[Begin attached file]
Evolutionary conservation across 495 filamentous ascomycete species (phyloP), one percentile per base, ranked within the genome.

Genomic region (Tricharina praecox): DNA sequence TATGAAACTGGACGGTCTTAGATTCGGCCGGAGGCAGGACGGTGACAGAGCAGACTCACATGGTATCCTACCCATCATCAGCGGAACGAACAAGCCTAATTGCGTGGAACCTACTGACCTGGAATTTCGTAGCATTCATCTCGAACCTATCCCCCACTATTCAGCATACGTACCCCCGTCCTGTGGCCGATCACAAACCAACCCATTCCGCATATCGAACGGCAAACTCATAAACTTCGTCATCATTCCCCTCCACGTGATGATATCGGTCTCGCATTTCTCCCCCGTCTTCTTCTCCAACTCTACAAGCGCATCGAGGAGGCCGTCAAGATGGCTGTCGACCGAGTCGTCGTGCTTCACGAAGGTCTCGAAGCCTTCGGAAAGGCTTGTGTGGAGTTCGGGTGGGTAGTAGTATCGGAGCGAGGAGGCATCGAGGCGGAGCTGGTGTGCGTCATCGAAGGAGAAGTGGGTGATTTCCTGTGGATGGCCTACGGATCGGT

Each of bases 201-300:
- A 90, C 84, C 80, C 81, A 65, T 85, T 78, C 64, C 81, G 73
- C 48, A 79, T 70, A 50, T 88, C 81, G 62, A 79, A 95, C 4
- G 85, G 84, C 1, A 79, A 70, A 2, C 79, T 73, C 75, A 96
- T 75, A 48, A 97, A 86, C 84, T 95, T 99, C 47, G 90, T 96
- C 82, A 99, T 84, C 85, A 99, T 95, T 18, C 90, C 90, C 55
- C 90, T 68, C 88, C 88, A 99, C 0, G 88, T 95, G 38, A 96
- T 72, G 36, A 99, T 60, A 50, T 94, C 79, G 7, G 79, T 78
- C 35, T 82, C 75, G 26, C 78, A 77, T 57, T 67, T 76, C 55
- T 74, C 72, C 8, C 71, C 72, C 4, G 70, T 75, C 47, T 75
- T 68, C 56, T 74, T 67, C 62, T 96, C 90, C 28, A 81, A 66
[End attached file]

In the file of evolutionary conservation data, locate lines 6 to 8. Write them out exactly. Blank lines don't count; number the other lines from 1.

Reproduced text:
- G 85, G 84, C 1, A 79, A 70, A 2, C 79, T 73, C 75, A 96
- T 75, A 48, A 97, A 86, C 84, T 95, T 99, C 47, G 90, T 96
- C 82, A 99, T 84, C 85, A 99, T 95, T 18, C 90, C 90, C 55